Trigger warnings on textbooks, novels border on ridiculous

by G. Robert Frazier

I don’t mean to sound insensitive or cold, but this whole push for trigger warnings on virtually everything is ridiculous.

According to the Washington Post article, four students, who are members of Columbia’s Multicultural Affairs Advisory Board, say trigger warnings are needed on certain texts dealing with Greek mythology, of all things. “These texts, wrought with histories and narratives of exclusion and oppression, can be difficult to read and discuss as a survivor, a person of color, or a student from a low-income background,” the students write.

When I worked as a newspaper reporter and editor, we would often include a note to readers — a trigger warning, if you will — at the beginning of stories about sexual violence. It was just good public policy to let parents know the article’s content might not be suitable for children to read. It was the same idea as ratings for motion pictures and comic books.

Trigger warnings take the idea a step further, by seeking such warnings on topics ranging from racism to classism to sexism and every -ism in between. And not just for the benefit of parents trying to monitor their childrens’ reading, but for the reader who may take personal offense to any of the issues or content within said article.

Jenny Jarvey of the New Republic wrote last year that “Oberlin College has published an official document advising faculty members to ‘be aware of racism, classism, sexism, heterosexism, cissexism, ableism, and other issues of privilege and oppression,’ to remove triggering material when it doesn’t ‘directly’ contribute to learning goals and ‘strongly consider’ developing a policy to make ‘triggering material’ optional.”

That sounds like just another way to rewrite history by cherry picking the good things out of the bad.

More likely, it’s a way for students to make up an excuse as to why they haven’t read the required reading for class or done their homework on time: “Hey prof, I found your homework assignment offensive so I didn’t do it.”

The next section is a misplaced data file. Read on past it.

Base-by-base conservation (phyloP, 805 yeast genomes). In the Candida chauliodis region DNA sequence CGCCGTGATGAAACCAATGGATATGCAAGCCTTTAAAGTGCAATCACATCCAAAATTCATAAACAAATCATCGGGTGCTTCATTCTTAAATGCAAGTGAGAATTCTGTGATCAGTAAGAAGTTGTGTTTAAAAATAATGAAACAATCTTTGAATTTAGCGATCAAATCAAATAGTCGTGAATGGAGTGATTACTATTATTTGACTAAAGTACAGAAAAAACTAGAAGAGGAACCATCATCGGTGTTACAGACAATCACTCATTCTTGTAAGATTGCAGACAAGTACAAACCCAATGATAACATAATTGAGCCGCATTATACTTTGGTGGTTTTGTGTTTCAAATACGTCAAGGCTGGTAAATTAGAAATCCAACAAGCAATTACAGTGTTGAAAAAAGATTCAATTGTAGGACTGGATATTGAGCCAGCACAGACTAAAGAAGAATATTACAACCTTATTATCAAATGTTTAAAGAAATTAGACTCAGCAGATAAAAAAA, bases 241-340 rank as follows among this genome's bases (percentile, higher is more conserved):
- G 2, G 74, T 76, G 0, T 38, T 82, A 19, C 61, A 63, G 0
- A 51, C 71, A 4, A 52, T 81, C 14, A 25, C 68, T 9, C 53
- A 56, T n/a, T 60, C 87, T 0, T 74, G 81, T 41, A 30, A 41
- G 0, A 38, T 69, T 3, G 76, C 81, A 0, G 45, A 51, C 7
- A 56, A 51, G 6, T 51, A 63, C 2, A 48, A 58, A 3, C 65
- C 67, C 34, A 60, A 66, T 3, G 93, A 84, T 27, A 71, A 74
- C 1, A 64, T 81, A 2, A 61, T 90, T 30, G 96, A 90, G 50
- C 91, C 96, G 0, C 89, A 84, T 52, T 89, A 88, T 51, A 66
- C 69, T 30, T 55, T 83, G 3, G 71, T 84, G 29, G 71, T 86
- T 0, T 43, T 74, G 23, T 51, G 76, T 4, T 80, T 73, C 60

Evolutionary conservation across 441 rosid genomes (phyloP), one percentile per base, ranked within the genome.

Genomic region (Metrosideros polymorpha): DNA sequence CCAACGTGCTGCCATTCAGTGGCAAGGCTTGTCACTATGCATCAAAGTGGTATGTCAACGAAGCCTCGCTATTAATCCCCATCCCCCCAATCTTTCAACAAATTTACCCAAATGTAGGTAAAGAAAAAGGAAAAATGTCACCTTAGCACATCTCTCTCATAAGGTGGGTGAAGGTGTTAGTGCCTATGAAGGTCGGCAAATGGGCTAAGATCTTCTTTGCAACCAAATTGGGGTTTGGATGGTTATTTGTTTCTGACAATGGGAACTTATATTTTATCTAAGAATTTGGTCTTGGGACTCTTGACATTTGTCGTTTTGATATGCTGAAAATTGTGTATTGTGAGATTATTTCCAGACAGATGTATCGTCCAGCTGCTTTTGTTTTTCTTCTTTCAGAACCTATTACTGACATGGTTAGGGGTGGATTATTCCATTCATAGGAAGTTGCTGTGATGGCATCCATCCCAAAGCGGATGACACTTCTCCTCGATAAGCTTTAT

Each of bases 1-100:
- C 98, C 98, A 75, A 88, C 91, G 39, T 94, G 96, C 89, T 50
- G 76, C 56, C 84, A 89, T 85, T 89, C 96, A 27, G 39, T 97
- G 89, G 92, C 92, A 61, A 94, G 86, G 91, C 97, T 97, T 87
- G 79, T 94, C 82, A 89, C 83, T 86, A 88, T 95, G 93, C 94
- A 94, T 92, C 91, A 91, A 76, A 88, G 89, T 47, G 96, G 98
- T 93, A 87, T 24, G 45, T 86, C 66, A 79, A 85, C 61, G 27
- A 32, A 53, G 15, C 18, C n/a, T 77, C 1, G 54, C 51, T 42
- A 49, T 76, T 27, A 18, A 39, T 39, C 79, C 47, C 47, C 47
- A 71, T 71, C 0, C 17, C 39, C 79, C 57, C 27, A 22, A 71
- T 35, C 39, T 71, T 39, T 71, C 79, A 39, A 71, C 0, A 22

It may be that written material — whether it be in the form of a newspaper article covering a violent crime or a true crime novel or even a ficitonal novel — may warrant such a word of warning to certain readers. But really, who is to say what is potentially offensive and what’s not? One person may be offended by a story about depression and suicide, another may be offended if the characters are meat eaters and not vegetarians.

You simply can’t police everything for everybody.

You, as a reader, as an adult, need to make some decisions for yourself. Hey, read the back cover book blurb or the inside cover blurb before you buy for starters. Read a review about the book. You can find out a lot about the book’s subject matter doing so without the added requirement of having a label stamped on the book.

I tend to agree with those commenting on the above article who point out the trigger warning mania is another symptom of today’s “cultural hypersensitivity to harm and a paranoia about giving offense.”

Frankly, if it offend thee, then stop reading or skip over the nasty bits. If what you’ve read still causes some manner of trauma, then maybe you need to seek out professional help rather than try to censor the item with a trigger warning.

My goal as a writer is to tell an entertaining story. Since I favor the mystery and horror genres above others, my writing may include potentially graphic or shocking depictions of crime or other events. Writers and publishers have a responsibility to market their stories to appropriate audiences, but including trigger warnings for potentially offensive issues seems excessive and unnecessary. So do trigger warnings on college textbooks.

What’s your take? Share your opinions in the comment box below. 

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One thought on “Trigger warnings on textbooks, novels border on ridiculous

  1. I agree. Even though I am a conservative in most areas, it doesn’t offend me to read a differing POV on a subject. As an adult, I can disagree with a book I read and not be angry that it was written in the first place. Maybe I’ll even like it! (But as an aside, that is why I tend to read reviews about books before I buy them–someone usually remarks upon a controversial issue that I may rather avoid at that time in my reading queue.)

    As for what children read, I think it’s the parent’s responsibility to monitor what their child reads, but at some point, even that “child” is going to grow up and needs to learn discernment. In some cases, it’s best to let that child read something that differs from the viewpoint you want him/her to have, and discuss it honestly, openly, and in an adult manner. It seems like this world is so politically correct these days that we can’t speak honestly about anything! 😉

    Like

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